But we are also a congregation that is built upon sand, because even if a physical tornado might not destroy our building, a financial tornado very well could.  A moral or spiritual tornado is always a risk even for the biggest churches: just this week, the 15-site megachurch Mars Hill announced it would be disbanding effective January 1, 2015, after repeated scandals that plagued its lead pastor Mark Driscoll.

So the threat of seeing one’s own spiritual home being blown away is always very much real, even as Christianity itself as a spiritual home tends to continue plodding onward.

But I want to talk about your own homes as well—not just your church home, but your own household, where you live and eat and sleep.  We don’t need a show of hands here, but how many of you are worried about being the person whose house is about to be blown away by some sort of disaster?  How many of you are worried about not having the safety net of being built upon rock?

That fright is probably there to some degree for all of us who do not have the safety net of wealth, and it is in part because all of us do not do as Jesus would command.  God made the earth to be plenty for all of us, but when the wealthiest 1% of Americans control about one-third of our nation’s wealth, it isn’t difficult to read between the lines that many are going without whilst others have more than they know what to do with.

And that’s not me talking about the dreaded ‘s’ word, either—socialism.  I’m simply stating a factual reality.  Imagine how rich Jonas Salk could have gotten if he had patented his polio vaccine.  He chose not to do that and gave us a rock rather than making himself the richest grain of sand in the billions of grains of sand that live in the world.

We create houses built upon sand through our selfishness and greed—we create these sorts of fragile, dangerously weak houses that others have to live in.  But we also do it to ourselves as well: we all could, say, manage our money better.  We could all be more diligent at building our own personal safety nets.  But so many of us want things, and when we pay full price for them, that comes at the additional cost of not being able to solidify ourselves and our homes and our churches.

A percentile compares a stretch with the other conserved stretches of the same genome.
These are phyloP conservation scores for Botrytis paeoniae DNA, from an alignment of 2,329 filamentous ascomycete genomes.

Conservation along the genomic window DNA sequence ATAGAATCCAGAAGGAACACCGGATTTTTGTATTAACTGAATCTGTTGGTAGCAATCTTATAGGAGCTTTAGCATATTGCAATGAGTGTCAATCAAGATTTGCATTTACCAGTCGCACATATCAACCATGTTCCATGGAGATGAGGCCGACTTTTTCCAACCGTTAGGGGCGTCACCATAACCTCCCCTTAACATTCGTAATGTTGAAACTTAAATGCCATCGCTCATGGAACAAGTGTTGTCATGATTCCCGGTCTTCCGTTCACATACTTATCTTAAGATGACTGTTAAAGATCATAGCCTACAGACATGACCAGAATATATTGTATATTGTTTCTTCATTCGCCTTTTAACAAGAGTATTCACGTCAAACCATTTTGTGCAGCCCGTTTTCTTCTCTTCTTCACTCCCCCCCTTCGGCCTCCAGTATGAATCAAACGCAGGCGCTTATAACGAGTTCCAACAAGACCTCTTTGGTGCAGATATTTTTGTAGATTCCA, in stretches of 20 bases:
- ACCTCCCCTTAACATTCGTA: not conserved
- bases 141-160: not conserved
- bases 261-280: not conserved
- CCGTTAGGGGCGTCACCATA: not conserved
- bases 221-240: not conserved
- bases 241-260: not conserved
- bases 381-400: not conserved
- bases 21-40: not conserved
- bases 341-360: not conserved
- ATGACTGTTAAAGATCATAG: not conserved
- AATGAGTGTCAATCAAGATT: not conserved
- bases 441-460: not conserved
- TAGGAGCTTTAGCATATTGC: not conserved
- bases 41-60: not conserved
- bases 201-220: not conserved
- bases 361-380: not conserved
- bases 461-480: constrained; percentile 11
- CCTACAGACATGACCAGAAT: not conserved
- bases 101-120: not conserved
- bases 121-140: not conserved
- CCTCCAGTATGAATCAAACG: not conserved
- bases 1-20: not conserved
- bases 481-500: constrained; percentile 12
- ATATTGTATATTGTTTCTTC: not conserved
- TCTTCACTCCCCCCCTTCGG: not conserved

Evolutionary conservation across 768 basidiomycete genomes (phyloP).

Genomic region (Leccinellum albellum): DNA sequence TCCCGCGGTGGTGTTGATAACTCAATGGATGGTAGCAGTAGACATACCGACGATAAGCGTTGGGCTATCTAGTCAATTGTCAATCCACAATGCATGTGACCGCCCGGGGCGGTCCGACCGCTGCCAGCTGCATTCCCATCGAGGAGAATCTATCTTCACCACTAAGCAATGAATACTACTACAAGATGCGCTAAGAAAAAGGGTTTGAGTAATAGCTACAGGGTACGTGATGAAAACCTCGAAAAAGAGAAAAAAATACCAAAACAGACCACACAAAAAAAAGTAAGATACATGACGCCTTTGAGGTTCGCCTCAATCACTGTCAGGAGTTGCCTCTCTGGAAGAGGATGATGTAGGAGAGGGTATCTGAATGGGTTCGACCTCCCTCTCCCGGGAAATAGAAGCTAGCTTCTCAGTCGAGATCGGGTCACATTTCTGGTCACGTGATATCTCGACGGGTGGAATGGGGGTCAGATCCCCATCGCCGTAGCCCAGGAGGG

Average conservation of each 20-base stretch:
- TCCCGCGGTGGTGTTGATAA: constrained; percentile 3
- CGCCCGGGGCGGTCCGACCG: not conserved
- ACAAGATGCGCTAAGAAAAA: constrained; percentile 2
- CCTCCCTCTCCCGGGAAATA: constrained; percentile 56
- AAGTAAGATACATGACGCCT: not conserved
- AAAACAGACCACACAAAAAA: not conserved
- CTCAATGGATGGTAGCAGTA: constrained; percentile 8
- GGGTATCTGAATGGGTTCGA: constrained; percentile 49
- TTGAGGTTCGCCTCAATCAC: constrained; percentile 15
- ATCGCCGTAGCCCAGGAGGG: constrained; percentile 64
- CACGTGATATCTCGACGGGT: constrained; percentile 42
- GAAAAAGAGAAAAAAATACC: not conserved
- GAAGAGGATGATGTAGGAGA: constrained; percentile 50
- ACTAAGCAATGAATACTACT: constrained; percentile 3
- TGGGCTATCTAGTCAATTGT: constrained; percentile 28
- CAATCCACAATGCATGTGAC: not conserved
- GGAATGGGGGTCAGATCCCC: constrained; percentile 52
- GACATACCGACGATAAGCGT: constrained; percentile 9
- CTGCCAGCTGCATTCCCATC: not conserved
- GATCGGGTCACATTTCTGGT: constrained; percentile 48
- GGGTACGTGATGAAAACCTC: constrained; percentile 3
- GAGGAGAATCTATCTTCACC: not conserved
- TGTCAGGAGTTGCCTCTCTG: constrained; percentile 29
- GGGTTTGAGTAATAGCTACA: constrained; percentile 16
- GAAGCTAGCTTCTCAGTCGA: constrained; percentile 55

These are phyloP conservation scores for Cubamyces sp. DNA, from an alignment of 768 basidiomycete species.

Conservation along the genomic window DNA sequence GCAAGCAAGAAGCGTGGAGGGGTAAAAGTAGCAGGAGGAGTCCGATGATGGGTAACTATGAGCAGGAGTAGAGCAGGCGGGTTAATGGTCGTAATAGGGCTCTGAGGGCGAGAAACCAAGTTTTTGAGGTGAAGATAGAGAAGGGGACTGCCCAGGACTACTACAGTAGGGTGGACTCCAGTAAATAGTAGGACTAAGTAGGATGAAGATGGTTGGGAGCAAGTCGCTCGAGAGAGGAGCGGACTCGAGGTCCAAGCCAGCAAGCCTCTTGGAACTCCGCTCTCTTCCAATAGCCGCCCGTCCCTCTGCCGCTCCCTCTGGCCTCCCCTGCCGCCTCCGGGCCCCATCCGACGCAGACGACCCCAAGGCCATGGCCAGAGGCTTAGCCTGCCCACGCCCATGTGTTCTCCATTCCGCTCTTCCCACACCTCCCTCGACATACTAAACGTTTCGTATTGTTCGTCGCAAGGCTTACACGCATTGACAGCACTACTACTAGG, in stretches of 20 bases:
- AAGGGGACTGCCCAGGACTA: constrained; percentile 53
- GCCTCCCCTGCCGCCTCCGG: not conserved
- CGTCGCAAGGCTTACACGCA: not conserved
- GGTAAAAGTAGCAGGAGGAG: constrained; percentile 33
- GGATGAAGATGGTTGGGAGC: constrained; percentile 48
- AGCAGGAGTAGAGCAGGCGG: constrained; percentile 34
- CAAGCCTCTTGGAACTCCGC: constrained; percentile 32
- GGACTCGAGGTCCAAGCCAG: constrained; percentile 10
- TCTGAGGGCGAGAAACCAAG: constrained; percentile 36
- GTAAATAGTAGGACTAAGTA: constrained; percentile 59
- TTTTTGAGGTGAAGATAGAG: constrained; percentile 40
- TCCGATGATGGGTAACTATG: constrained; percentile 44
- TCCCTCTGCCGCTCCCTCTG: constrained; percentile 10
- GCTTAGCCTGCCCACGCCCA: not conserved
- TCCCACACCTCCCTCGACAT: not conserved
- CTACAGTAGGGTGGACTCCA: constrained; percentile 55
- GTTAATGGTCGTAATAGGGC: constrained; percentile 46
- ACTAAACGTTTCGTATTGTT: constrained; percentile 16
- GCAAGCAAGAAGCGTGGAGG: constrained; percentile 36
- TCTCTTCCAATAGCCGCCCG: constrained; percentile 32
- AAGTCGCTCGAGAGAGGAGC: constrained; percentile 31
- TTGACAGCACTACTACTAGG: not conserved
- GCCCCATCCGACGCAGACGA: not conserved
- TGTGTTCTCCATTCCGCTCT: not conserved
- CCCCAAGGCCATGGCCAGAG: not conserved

But this isn’t a sermon about frugality, it’s about spirituality.  It’s about being able to temper our own self-centeredness enough to see past ourselves and into the needs of the other person who, just like us, is living in a fragile, wispy house upon sand with no real foundation to speak of.  It’s about us being able to help build up a foundation for that other person, and about us being able to allow other people in to our lives so that they in turn can help build for us a rock to live upon.

So who in your life most needs a rock to build upon?  Who could most benefit from you inserting yourself into the picture and offering your own strength and solidity, even if you’re terrified that you don’t even have enough of it for yourself right now, let along somebody else?  Are you willing to take that sort of risk to put yourself out there for another person living right next door to you in a neighborhood full of sand-based homes?  Are you worried if you are even able to?

The whole thing about this entire sermon Jesus gives—and this entire series that I have given based on it—is that we shouldn’t be worried to.  We should be worried not to.  Because if we do indeed call Jesus ‘Lord, Lord,” then we are called and compelled to act upon that belief in Christ and that faith which we hold in our hearts for Him. 

We are called and compelled to be, as Saint Teresa of Avila famously said, the feet of the body of Christ that has no literal feet, the voice that Christ uses to teach, and the hands that He uses to bless. 

We are to be the architects of neighborhoods and towns and entire cities of homes that will be built upon the steadfast rock of Christ’s incredible, life-changing- world-upside-down-turning love.

We are to be the laborers of love, tirelessly striving under heat and rain and light and dark to create for one another what God began: a life that no longer knows need, and which only knows grace.

May it be so.  Amen.

Rev. Eric Atcheson
Longview, Washington
November 2, 2014